When I read much of the Old Testament prophecies concerning judgment and desolation, I usually think how grateful I am not to be living in Israel during that time. I look forward to the recorded blessings after they come back from exile, but the foretelling of punishment and destruction are not my favorite reading material in the Bible. Much of this is because I know these do not pertain to me in my current situation. They are not relevant. Or are they?
You might scatter a lot of seed on the field, but you will gather almost nothing because the locusts will eat it all. You might plant lots of vineyards and work hard in them, but you won’t drink any wine or harvest the grapes because worms will devour them. You might have many olive trees throughout your territories, but you won’t cover yourself with their oil because your olive trees will fail. You might have sons and daughters, but they won’t be yours for long because they will be taken away as prisoners.
This comes in a large section of curses and judgment on Israel for falling away from the covenant and worshiping false gods. Usually I gloss over these sections, but the imagery in these four verses struck me as very relevant for the Church, especially the Church in the West (the First World nations). Jesus uses the metaphor of scattering seed (Mark 4:1-20). The vineyard is a typical image of the covenant people in God (Isaiah 5:1-7; Luke 20:9-19; John 15:1-8, 16). Olive trees symbolize leaders in the fellowship (Zechariah 4:11-12; Revelation 11:3-4).
In other words, every part of this warning could be applied to the Church today. If we fall away from the Lord, ignore his call to the holy life, and worship false gods: our evangelism will fail, our discipleship efforts will not produce disciples, our leaders will be ineffective, and as a result we will lose our children to those outside the Church.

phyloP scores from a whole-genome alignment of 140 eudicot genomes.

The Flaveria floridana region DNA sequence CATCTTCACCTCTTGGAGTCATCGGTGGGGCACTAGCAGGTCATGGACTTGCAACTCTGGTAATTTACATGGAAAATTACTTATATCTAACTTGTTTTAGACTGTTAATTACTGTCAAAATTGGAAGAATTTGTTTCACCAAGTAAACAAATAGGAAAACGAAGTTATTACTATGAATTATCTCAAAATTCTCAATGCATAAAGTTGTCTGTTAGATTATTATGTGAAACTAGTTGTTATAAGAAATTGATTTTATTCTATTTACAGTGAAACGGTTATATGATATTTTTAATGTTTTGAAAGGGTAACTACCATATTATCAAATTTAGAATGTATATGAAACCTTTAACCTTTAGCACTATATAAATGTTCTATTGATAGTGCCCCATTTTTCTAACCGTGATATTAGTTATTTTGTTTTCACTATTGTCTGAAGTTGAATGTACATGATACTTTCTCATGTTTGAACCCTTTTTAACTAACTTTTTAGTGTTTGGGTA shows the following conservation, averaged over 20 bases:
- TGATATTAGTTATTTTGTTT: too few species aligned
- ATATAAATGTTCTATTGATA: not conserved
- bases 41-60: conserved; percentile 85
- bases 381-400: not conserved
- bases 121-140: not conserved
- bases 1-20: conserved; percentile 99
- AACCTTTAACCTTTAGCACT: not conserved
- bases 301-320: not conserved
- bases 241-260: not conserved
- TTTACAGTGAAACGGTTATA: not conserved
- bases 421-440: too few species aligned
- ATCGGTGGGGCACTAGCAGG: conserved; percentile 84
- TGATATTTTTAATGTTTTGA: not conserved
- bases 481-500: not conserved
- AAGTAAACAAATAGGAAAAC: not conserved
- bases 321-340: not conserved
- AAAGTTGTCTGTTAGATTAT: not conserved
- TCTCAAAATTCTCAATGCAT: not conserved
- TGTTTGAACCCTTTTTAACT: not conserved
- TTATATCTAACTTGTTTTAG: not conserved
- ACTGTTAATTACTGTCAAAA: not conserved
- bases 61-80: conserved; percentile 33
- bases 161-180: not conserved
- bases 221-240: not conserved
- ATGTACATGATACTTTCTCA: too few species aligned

Is this not the state of Christianity in the West? Yes, I know there are many individual congregations to which one can point in order to say God is at work. Thank God for them! But the history of the Church and the example in the Bible is one of much more power and success in spreading the Good News. These faithful congregations ought not be the exception, but the norm. In America the Church is losing her children and it is shrinking.
Yet this curse and prophecy of desolation is not without hope. There is always a message of redemption and restoration–if we repent and turn to the Lord with our whole being in love. Perhaps the time has come to ask ourselves seriously how we have corrupted the message of Christ or abandoned it all together, to ask God honestly what false gods we have gone after in our worship and devotion, and to cry out for his forgiveness and mercy.
The Church in many parts of the world, often the parts that are the most hostile to the faith, is growing and thriving. Their scattered seed produces thirty, sixty, and one hundred fold harvest. Their vineyards produce fruit that lasts. Their oil from their olive trees anoint followers and bring healing and health to the community. Their children and grandchildren grow in the faith. May they pray for us in the West, that we would have the same singular devotion to the Lord that we had long ago and they have now.